Naming loss and gratitude with young people in these uncertain days

Brad M. Griffin Image Brad M. Griffin | Mar 20, 2020

Photo by Joshua Rawson-Harris

What a difference a week can make. Or even a few hours.

Many of us are looking back at the not-so-distant past and remembering what little time we had to prepare. The flood of information. The contradictory decisions. In my community, our school district decided to stay open—and then reversed within the span of 18 hours. Our kids started the school day with no warning that by the end, they’d be sent home for an indefinite quarantine.

We are feeling it in our household, as I'm sure you are too. For my middle schooler and two high schoolers, the novelty quickly turned into sadness, anger, anxiety, and questions that can't be answered.

Swim meets wiped away.

Baseball season crushed.

A host of senior events canceled, just when being a senior started to get fun.

And that's just naming one loss per child, for just my three kids, for just the past few days. When I look outward to our church and community, the sense of overwhelm comes quickly. Our pastoral team is feeling it. Our team at FYI is feeling it.

Two lists

In the midst of this moment—which is clearly becoming much more than a moment—we are all in need of practices to help us make meaning from our experiences. While parents are frantically learning how to homeschool and ensuring they have a well-stocked kitchen, our kids are wrestling with their own mixed emotions. And on the ministry front, while our week may have been consumed by figuring out video streaming or moving group gatherings to digital spaces, our students need more than just online youth group. They need help naming and processing their new reality.

Tweet this: Our students need more than just online youth group. They need help naming and processing their new reality.

In our family, we put up two lists on the wall this week: One says Grateful, the other Loss. We're listing our losses, because naming them is really important. Little things and big things. The cancelled spring break trip. Not getting to go to church. Wondering if graduation will happen.

We're also listing gratitudes. Finding things to be thankful for, and the little surprises of this disruption. Playing guitar again. Watching movies together. Not packing lunches every morning. Having devices to connect with friends.

This practice of naming both losses and gifts is important for a few reasons.

1. Naming loss helps us be honest about grief.

We don’t have to pretend like everything is just fine. We can name what’s lost, and lament it together. We can say, “That’s rough.” We can be sad. We can acknowledge sources of anger and irritability. There are plenty of those sources right now, and more coming.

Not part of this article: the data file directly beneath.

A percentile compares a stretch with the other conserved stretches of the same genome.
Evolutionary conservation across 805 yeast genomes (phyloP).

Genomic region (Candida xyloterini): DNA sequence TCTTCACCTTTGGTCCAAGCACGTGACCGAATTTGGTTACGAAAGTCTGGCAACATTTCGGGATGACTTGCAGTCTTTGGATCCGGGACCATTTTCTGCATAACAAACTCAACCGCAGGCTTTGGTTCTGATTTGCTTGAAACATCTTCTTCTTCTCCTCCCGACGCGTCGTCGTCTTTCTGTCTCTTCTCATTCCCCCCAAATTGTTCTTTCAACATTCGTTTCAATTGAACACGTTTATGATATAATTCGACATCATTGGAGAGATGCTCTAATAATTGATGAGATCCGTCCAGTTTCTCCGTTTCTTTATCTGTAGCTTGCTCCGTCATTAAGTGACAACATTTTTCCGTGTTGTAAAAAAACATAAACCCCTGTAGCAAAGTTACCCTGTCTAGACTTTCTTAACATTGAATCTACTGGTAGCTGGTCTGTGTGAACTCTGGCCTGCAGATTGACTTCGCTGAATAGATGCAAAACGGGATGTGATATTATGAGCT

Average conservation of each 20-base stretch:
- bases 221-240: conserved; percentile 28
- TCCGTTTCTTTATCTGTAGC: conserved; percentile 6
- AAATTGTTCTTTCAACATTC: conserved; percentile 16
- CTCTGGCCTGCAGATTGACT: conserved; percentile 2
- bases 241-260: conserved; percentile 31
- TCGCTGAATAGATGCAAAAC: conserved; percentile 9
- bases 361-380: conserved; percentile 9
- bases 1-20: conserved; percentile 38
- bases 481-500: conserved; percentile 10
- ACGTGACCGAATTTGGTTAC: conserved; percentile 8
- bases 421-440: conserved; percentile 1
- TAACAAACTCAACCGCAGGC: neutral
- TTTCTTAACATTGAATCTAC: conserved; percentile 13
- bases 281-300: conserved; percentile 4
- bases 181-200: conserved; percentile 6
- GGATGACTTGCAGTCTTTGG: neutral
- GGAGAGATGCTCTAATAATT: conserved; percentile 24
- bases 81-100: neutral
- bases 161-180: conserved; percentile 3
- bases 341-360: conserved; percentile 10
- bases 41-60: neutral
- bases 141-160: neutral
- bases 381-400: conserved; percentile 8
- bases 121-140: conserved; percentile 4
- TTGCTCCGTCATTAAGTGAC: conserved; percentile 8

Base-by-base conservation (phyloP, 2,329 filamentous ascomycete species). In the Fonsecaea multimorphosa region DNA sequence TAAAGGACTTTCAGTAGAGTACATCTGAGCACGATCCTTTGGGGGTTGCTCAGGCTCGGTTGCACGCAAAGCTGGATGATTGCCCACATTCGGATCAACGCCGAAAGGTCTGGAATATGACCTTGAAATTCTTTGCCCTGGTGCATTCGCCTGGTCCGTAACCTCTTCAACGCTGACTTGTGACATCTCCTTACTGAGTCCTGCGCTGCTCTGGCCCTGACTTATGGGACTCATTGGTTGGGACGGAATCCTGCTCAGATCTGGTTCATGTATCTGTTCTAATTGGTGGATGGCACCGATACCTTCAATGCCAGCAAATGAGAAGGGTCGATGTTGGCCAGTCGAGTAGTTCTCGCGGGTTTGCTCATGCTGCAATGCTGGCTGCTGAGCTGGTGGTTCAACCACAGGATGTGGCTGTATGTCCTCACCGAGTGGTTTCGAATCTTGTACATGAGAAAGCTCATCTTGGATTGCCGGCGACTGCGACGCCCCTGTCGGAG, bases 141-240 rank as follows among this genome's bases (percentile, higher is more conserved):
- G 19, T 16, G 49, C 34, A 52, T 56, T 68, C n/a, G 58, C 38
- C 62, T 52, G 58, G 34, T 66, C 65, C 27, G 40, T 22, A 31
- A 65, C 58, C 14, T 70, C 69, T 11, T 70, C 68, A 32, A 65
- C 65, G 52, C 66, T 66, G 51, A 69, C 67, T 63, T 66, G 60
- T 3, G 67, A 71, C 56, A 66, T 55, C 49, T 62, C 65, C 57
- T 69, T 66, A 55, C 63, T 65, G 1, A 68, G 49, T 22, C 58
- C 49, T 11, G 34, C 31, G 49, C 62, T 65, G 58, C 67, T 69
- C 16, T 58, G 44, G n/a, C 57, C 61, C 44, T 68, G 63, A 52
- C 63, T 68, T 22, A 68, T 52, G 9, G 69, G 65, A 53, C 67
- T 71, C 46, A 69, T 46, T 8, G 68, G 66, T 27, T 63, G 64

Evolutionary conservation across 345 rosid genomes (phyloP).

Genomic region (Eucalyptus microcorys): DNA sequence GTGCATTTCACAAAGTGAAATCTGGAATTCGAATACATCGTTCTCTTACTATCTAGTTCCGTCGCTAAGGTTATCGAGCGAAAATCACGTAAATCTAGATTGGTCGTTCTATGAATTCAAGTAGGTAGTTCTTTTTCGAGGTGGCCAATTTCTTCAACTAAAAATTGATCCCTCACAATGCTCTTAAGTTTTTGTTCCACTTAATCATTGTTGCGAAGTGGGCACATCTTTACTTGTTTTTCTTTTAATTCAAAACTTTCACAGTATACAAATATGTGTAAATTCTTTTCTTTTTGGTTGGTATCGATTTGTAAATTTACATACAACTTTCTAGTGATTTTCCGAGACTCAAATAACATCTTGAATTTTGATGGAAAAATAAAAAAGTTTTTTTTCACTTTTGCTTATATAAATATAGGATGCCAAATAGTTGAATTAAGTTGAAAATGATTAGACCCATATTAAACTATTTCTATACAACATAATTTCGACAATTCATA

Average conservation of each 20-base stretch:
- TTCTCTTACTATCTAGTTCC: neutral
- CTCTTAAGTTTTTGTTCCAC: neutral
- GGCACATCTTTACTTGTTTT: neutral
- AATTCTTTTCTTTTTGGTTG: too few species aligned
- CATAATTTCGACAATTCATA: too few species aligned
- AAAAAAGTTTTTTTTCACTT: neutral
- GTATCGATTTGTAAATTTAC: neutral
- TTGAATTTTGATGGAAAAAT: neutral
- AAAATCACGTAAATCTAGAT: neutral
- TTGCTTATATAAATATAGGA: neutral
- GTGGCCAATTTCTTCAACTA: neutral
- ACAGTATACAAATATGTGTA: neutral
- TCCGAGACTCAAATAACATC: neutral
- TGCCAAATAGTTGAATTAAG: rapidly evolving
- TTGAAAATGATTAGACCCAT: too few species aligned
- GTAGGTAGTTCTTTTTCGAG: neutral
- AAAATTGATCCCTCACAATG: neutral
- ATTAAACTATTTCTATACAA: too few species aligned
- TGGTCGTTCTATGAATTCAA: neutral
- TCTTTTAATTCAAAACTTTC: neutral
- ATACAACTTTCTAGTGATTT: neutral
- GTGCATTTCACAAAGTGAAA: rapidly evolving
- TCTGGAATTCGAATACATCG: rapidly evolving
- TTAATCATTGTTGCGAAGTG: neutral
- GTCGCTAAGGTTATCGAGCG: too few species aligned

2. Naming loss keeps us from minimizing or silver-lining.

As a parent, my knee-jerk reaction is to minimize. I find that I have to intentionally practice holding back my “your life isn’t so bad” statements to my privileged middle-class first-world kids. While that sentiment may be true—even now—it’s unhelpful as a first response.

Brené Brown urges us to remove the words “at least” from our vocabulary as we learn to practice empathy. Saying “at least” is a way to try to add a silver lining around a dark-cloud experience. Instead, most of us just want someone else to acknowledge that our experience is sad, and to be with us in our sadness for a while.

This week’s losses might feel pretty minor in a few weeks, but that’s not for us to judge today. We need to see and name the losses for what they are and how we’re all experiencing them. Developmentally, adolescents naturally react to loss more emotionally—some blow up, some shut down. The emotion may not match the experience. You could see anger, tears, or even goofy laughter that seems inappropriate to the moment. Go with it. Then help them name the loss that they’re feeling.

3. Naming gratitude prevents us from drowning in sorrow.

We can be honest about what’s hard without getting stuck. I think this is going to become a real challenge in the coming days and months. Finding things to be thankful for is a research-proven practice that can help young people, and all of us, manage both daily struggles and bigger challenges.

Experts tell us that practicing gratitude can increase positive emotions, sleep quality, and overall well-being. At the very least, naming a positive thing about our day can help us mitigate some of the loss. There’s no need to try to cancel out all the sadness by manufacturing gratitude, but it’s important to find something that is going right in our lives when all feels wrong.

Practical ideas and tips for naming losses and gratitude

1. Make your lists

Maybe you want to suggest the “two lists” idea to families in your ministry, or put some paper on your own walls at home (this one works for all ages!) Locate the lists somewhere central where everyone will walk by them every day—and since no one’s coming to visit for a while, you can do this without exposing anyone’s feelings publicly. Keep a pen nearby to make it easy to add a thought in passing.

2. Share around the table